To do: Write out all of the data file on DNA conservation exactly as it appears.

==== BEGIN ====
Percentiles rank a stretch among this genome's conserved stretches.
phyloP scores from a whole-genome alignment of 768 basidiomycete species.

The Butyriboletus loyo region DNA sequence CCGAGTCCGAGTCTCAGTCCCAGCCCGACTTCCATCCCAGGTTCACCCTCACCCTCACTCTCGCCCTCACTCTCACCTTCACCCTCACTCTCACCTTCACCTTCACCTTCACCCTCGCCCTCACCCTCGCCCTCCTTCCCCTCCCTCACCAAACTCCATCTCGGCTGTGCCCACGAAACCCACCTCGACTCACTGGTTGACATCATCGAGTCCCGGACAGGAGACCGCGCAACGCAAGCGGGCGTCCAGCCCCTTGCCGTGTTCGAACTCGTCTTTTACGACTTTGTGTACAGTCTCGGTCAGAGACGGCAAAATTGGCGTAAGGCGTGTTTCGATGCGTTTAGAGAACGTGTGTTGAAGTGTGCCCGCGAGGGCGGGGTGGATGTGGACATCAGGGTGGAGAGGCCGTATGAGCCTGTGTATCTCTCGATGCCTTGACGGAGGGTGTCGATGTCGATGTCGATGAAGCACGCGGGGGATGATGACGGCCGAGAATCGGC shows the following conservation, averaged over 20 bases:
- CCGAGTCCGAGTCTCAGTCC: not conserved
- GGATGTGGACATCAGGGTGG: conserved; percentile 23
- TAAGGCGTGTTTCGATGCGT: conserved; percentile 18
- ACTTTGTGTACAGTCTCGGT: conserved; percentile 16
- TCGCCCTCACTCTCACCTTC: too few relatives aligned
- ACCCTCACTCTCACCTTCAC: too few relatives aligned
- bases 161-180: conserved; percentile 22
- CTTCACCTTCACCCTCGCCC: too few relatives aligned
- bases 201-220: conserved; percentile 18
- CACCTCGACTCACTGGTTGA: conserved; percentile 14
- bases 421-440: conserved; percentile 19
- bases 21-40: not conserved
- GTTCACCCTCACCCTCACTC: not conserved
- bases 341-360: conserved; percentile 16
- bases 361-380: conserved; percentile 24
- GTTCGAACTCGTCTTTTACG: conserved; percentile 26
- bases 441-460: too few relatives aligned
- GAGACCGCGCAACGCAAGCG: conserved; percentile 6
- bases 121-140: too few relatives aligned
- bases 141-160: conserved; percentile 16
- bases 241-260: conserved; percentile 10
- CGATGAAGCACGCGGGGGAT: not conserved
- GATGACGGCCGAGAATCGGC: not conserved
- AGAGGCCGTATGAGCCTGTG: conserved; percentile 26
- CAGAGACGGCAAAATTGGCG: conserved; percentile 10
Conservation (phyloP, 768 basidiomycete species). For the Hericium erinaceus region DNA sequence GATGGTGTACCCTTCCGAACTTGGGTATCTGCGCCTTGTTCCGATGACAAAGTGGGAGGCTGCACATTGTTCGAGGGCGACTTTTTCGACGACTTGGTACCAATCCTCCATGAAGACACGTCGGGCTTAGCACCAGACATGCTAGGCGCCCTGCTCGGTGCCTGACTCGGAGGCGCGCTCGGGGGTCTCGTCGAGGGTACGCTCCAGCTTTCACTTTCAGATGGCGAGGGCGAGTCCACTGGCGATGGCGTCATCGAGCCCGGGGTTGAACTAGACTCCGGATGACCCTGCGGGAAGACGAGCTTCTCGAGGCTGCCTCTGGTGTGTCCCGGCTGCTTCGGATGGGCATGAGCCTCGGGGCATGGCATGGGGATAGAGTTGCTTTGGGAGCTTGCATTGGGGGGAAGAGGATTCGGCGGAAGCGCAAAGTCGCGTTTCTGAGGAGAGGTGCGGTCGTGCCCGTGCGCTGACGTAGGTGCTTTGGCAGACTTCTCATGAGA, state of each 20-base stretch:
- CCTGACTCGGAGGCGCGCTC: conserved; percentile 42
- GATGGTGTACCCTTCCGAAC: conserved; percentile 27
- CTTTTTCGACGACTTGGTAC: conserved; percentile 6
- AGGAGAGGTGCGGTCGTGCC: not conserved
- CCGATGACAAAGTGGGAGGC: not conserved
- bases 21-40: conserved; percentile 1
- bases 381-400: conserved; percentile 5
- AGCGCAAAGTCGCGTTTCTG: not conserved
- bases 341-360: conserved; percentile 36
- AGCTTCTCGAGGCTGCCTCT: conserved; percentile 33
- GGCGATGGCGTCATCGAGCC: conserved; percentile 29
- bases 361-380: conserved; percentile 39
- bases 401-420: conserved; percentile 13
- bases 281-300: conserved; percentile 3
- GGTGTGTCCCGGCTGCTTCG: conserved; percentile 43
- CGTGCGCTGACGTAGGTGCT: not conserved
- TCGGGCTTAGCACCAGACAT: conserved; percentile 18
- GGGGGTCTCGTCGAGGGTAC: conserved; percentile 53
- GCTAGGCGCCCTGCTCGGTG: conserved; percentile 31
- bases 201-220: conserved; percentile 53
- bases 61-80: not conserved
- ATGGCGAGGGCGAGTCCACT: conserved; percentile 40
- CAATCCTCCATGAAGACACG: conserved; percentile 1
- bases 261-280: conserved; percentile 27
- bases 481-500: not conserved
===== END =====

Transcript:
Percentiles rank a stretch among this genome's conserved stretches.
phyloP scores from a whole-genome alignment of 768 basidiomycete species.

The Butyriboletus loyo region DNA sequence CCGAGTCCGAGTCTCAGTCCCAGCCCGACTTCCATCCCAGGTTCACCCTCACCCTCACTCTCGCCCTCACTCTCACCTTCACCCTCACTCTCACCTTCACCTTCACCTTCACCCTCGCCCTCACCCTCGCCCTCCTTCCCCTCCCTCACCAAACTCCATCTCGGCTGTGCCCACGAAACCCACCTCGACTCACTGGTTGACATCATCGAGTCCCGGACAGGAGACCGCGCAACGCAAGCGGGCGTCCAGCCCCTTGCCGTGTTCGAACTCGTCTTTTACGACTTTGTGTACAGTCTCGGTCAGAGACGGCAAAATTGGCGTAAGGCGTGTTTCGATGCGTTTAGAGAACGTGTGTTGAAGTGTGCCCGCGAGGGCGGGGTGGATGTGGACATCAGGGTGGAGAGGCCGTATGAGCCTGTGTATCTCTCGATGCCTTGACGGAGGGTGTCGATGTCGATGTCGATGAAGCACGCGGGGGATGATGACGGCCGAGAATCGGC shows the following conservation, averaged over 20 bases:
- CCGAGTCCGAGTCTCAGTCC: not conserved
- GGATGTGGACATCAGGGTGG: conserved; percentile 23
- TAAGGCGTGTTTCGATGCGT: conserved; percentile 18
- ACTTTGTGTACAGTCTCGGT: conserved; percentile 16
- TCGCCCTCACTCTCACCTTC: too few relatives aligned
- ACCCTCACTCTCACCTTCAC: too few relatives aligned
- bases 161-180: conserved; percentile 22
- CTTCACCTTCACCCTCGCCC: too few relatives aligned
- bases 201-220: conserved; percentile 18
- CACCTCGACTCACTGGTTGA: conserved; percentile 14
- bases 421-440: conserved; percentile 19
- bases 21-40: not conserved
- GTTCACCCTCACCCTCACTC: not conserved
- bases 341-360: conserved; percentile 16
- bases 361-380: conserved; percentile 24
- GTTCGAACTCGTCTTTTACG: conserved; percentile 26
- bases 441-460: too few relatives aligned
- GAGACCGCGCAACGCAAGCG: conserved; percentile 6
- bases 121-140: too few relatives aligned
- bases 141-160: conserved; percentile 16
- bases 241-260: conserved; percentile 10
- CGATGAAGCACGCGGGGGAT: not conserved
- GATGACGGCCGAGAATCGGC: not conserved
- AGAGGCCGTATGAGCCTGTG: conserved; percentile 26
- CAGAGACGGCAAAATTGGCG: conserved; percentile 10
Conservation (phyloP, 768 basidiomycete species). For the Hericium erinaceus region DNA sequence GATGGTGTACCCTTCCGAACTTGGGTATCTGCGCCTTGTTCCGATGACAAAGTGGGAGGCTGCACATTGTTCGAGGGCGACTTTTTCGACGACTTGGTACCAATCCTCCATGAAGACACGTCGGGCTTAGCACCAGACATGCTAGGCGCCCTGCTCGGTGCCTGACTCGGAGGCGCGCTCGGGGGTCTCGTCGAGGGTACGCTCCAGCTTTCACTTTCAGATGGCGAGGGCGAGTCCACTGGCGATGGCGTCATCGAGCCCGGGGTTGAACTAGACTCCGGATGACCCTGCGGGAAGACGAGCTTCTCGAGGCTGCCTCTGGTGTGTCCCGGCTGCTTCGGATGGGCATGAGCCTCGGGGCATGGCATGGGGATAGAGTTGCTTTGGGAGCTTGCATTGGGGGGAAGAGGATTCGGCGGAAGCGCAAAGTCGCGTTTCTGAGGAGAGGTGCGGTCGTGCCCGTGCGCTGACGTAGGTGCTTTGGCAGACTTCTCATGAGA, state of each 20-base stretch:
- CCTGACTCGGAGGCGCGCTC: conserved; percentile 42
- GATGGTGTACCCTTCCGAAC: conserved; percentile 27
- CTTTTTCGACGACTTGGTAC: conserved; percentile 6
- AGGAGAGGTGCGGTCGTGCC: not conserved
- CCGATGACAAAGTGGGAGGC: not conserved
- bases 21-40: conserved; percentile 1
- bases 381-400: conserved; percentile 5
- AGCGCAAAGTCGCGTTTCTG: not conserved
- bases 341-360: conserved; percentile 36
- AGCTTCTCGAGGCTGCCTCT: conserved; percentile 33
- GGCGATGGCGTCATCGAGCC: conserved; percentile 29
- bases 361-380: conserved; percentile 39
- bases 401-420: conserved; percentile 13
- bases 281-300: conserved; percentile 3
- GGTGTGTCCCGGCTGCTTCG: conserved; percentile 43
- CGTGCGCTGACGTAGGTGCT: not conserved
- TCGGGCTTAGCACCAGACAT: conserved; percentile 18
- GGGGGTCTCGTCGAGGGTAC: conserved; percentile 53
- GCTAGGCGCCCTGCTCGGTG: conserved; percentile 31
- bases 201-220: conserved; percentile 53
- bases 61-80: not conserved
- ATGGCGAGGGCGAGTCCACT: conserved; percentile 40
- CAATCCTCCATGAAGACACG: conserved; percentile 1
- bases 261-280: conserved; percentile 27
- bases 481-500: not conserved